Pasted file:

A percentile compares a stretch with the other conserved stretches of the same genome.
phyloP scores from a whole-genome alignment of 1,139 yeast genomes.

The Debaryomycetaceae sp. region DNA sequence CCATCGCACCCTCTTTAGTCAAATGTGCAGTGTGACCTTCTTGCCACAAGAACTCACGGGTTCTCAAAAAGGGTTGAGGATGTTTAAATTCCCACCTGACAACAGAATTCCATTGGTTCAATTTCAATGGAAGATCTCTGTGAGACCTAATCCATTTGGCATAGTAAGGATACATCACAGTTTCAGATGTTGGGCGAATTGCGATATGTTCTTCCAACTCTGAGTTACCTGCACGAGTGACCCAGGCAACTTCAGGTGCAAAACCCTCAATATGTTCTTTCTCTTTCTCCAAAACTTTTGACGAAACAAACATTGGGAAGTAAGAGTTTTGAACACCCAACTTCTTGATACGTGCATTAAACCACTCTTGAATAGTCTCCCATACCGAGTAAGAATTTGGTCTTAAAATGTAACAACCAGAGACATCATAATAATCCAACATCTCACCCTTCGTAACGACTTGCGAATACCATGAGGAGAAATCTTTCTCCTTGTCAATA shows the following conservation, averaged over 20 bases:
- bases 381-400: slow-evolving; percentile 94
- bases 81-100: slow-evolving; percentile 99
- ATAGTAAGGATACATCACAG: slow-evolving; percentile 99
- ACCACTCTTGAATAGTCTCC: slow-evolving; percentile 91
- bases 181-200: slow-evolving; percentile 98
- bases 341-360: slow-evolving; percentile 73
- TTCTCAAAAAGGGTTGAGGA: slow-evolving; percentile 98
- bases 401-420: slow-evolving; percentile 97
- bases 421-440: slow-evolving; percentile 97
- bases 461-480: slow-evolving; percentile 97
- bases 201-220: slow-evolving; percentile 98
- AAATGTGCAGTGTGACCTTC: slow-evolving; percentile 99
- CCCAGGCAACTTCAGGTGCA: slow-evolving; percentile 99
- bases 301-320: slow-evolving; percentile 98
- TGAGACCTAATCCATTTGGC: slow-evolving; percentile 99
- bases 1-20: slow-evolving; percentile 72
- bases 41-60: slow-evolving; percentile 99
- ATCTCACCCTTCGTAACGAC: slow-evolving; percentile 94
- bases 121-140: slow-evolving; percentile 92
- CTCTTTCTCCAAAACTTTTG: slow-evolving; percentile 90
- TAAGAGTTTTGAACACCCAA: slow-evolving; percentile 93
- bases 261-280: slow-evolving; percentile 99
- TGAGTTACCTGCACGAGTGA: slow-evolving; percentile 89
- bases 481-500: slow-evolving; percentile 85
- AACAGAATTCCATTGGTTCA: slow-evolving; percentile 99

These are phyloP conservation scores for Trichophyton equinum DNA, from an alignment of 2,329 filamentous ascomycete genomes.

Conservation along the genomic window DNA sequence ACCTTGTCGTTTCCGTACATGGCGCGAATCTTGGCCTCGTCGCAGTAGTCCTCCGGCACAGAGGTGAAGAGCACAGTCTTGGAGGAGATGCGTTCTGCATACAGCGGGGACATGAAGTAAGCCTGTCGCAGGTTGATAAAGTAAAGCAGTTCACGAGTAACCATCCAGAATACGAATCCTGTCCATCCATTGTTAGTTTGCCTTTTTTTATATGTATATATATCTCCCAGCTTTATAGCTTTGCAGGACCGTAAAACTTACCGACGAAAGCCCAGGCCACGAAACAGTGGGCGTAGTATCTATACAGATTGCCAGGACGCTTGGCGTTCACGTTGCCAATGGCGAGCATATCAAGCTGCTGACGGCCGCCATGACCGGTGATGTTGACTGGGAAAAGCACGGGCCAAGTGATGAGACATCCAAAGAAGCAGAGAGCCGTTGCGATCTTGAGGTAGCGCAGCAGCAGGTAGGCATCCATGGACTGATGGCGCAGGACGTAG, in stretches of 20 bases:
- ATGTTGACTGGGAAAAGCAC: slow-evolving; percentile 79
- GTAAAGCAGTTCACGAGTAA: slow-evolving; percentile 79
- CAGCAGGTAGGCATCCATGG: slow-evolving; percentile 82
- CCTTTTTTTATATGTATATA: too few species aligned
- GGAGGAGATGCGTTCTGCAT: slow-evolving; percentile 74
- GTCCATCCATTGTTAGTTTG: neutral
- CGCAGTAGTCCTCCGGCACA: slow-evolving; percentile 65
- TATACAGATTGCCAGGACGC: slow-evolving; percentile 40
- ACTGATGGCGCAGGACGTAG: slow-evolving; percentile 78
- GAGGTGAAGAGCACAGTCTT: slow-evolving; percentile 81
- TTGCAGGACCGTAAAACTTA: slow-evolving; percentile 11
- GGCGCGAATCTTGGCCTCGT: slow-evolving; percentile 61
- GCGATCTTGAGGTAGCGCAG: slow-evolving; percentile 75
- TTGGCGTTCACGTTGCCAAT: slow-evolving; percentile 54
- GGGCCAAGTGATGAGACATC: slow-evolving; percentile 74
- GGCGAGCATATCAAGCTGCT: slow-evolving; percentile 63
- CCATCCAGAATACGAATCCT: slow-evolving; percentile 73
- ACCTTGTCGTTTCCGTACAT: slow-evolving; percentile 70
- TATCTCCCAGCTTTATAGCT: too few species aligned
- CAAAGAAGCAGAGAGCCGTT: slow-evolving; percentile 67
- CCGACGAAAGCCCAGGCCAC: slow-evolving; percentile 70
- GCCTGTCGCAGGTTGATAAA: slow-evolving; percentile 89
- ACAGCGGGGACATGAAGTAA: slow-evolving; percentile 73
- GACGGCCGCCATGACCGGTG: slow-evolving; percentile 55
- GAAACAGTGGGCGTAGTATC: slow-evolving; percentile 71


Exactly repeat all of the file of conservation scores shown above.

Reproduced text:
A percentile compares a stretch with the other conserved stretches of the same genome.
phyloP scores from a whole-genome alignment of 1,139 yeast genomes.

The Debaryomycetaceae sp. region DNA sequence CCATCGCACCCTCTTTAGTCAAATGTGCAGTGTGACCTTCTTGCCACAAGAACTCACGGGTTCTCAAAAAGGGTTGAGGATGTTTAAATTCCCACCTGACAACAGAATTCCATTGGTTCAATTTCAATGGAAGATCTCTGTGAGACCTAATCCATTTGGCATAGTAAGGATACATCACAGTTTCAGATGTTGGGCGAATTGCGATATGTTCTTCCAACTCTGAGTTACCTGCACGAGTGACCCAGGCAACTTCAGGTGCAAAACCCTCAATATGTTCTTTCTCTTTCTCCAAAACTTTTGACGAAACAAACATTGGGAAGTAAGAGTTTTGAACACCCAACTTCTTGATACGTGCATTAAACCACTCTTGAATAGTCTCCCATACCGAGTAAGAATTTGGTCTTAAAATGTAACAACCAGAGACATCATAATAATCCAACATCTCACCCTTCGTAACGACTTGCGAATACCATGAGGAGAAATCTTTCTCCTTGTCAATA shows the following conservation, averaged over 20 bases:
- bases 381-400: slow-evolving; percentile 94
- bases 81-100: slow-evolving; percentile 99
- ATAGTAAGGATACATCACAG: slow-evolving; percentile 99
- ACCACTCTTGAATAGTCTCC: slow-evolving; percentile 91
- bases 181-200: slow-evolving; percentile 98
- bases 341-360: slow-evolving; percentile 73
- TTCTCAAAAAGGGTTGAGGA: slow-evolving; percentile 98
- bases 401-420: slow-evolving; percentile 97
- bases 421-440: slow-evolving; percentile 97
- bases 461-480: slow-evolving; percentile 97
- bases 201-220: slow-evolving; percentile 98
- AAATGTGCAGTGTGACCTTC: slow-evolving; percentile 99
- CCCAGGCAACTTCAGGTGCA: slow-evolving; percentile 99
- bases 301-320: slow-evolving; percentile 98
- TGAGACCTAATCCATTTGGC: slow-evolving; percentile 99
- bases 1-20: slow-evolving; percentile 72
- bases 41-60: slow-evolving; percentile 99
- ATCTCACCCTTCGTAACGAC: slow-evolving; percentile 94
- bases 121-140: slow-evolving; percentile 92
- CTCTTTCTCCAAAACTTTTG: slow-evolving; percentile 90
- TAAGAGTTTTGAACACCCAA: slow-evolving; percentile 93
- bases 261-280: slow-evolving; percentile 99
- TGAGTTACCTGCACGAGTGA: slow-evolving; percentile 89
- bases 481-500: slow-evolving; percentile 85
- AACAGAATTCCATTGGTTCA: slow-evolving; percentile 99

These are phyloP conservation scores for Trichophyton equinum DNA, from an alignment of 2,329 filamentous ascomycete genomes.

Conservation along the genomic window DNA sequence ACCTTGTCGTTTCCGTACATGGCGCGAATCTTGGCCTCGTCGCAGTAGTCCTCCGGCACAGAGGTGAAGAGCACAGTCTTGGAGGAGATGCGTTCTGCATACAGCGGGGACATGAAGTAAGCCTGTCGCAGGTTGATAAAGTAAAGCAGTTCACGAGTAACCATCCAGAATACGAATCCTGTCCATCCATTGTTAGTTTGCCTTTTTTTATATGTATATATATCTCCCAGCTTTATAGCTTTGCAGGACCGTAAAACTTACCGACGAAAGCCCAGGCCACGAAACAGTGGGCGTAGTATCTATACAGATTGCCAGGACGCTTGGCGTTCACGTTGCCAATGGCGAGCATATCAAGCTGCTGACGGCCGCCATGACCGGTGATGTTGACTGGGAAAAGCACGGGCCAAGTGATGAGACATCCAAAGAAGCAGAGAGCCGTTGCGATCTTGAGGTAGCGCAGCAGCAGGTAGGCATCCATGGACTGATGGCGCAGGACGTAG, in stretches of 20 bases:
- ATGTTGACTGGGAAAAGCAC: slow-evolving; percentile 79
- GTAAAGCAGTTCACGAGTAA: slow-evolving; percentile 79
- CAGCAGGTAGGCATCCATGG: slow-evolving; percentile 82
- CCTTTTTTTATATGTATATA: too few species aligned
- GGAGGAGATGCGTTCTGCAT: slow-evolving; percentile 74
- GTCCATCCATTGTTAGTTTG: neutral
- CGCAGTAGTCCTCCGGCACA: slow-evolving; percentile 65
- TATACAGATTGCCAGGACGC: slow-evolving; percentile 40
- ACTGATGGCGCAGGACGTAG: slow-evolving; percentile 78
- GAGGTGAAGAGCACAGTCTT: slow-evolving; percentile 81
- TTGCAGGACCGTAAAACTTA: slow-evolving; percentile 11
- GGCGCGAATCTTGGCCTCGT: slow-evolving; percentile 61
- GCGATCTTGAGGTAGCGCAG: slow-evolving; percentile 75
- TTGGCGTTCACGTTGCCAAT: slow-evolving; percentile 54
- GGGCCAAGTGATGAGACATC: slow-evolving; percentile 74
- GGCGAGCATATCAAGCTGCT: slow-evolving; percentile 63
- CCATCCAGAATACGAATCCT: slow-evolving; percentile 73
- ACCTTGTCGTTTCCGTACAT: slow-evolving; percentile 70
- TATCTCCCAGCTTTATAGCT: too few species aligned
- CAAAGAAGCAGAGAGCCGTT: slow-evolving; percentile 67
- CCGACGAAAGCCCAGGCCAC: slow-evolving; percentile 70
- GCCTGTCGCAGGTTGATAAA: slow-evolving; percentile 89
- ACAGCGGGGACATGAAGTAA: slow-evolving; percentile 73
- GACGGCCGCCATGACCGGTG: slow-evolving; percentile 55
- GAAACAGTGGGCGTAGTATC: slow-evolving; percentile 71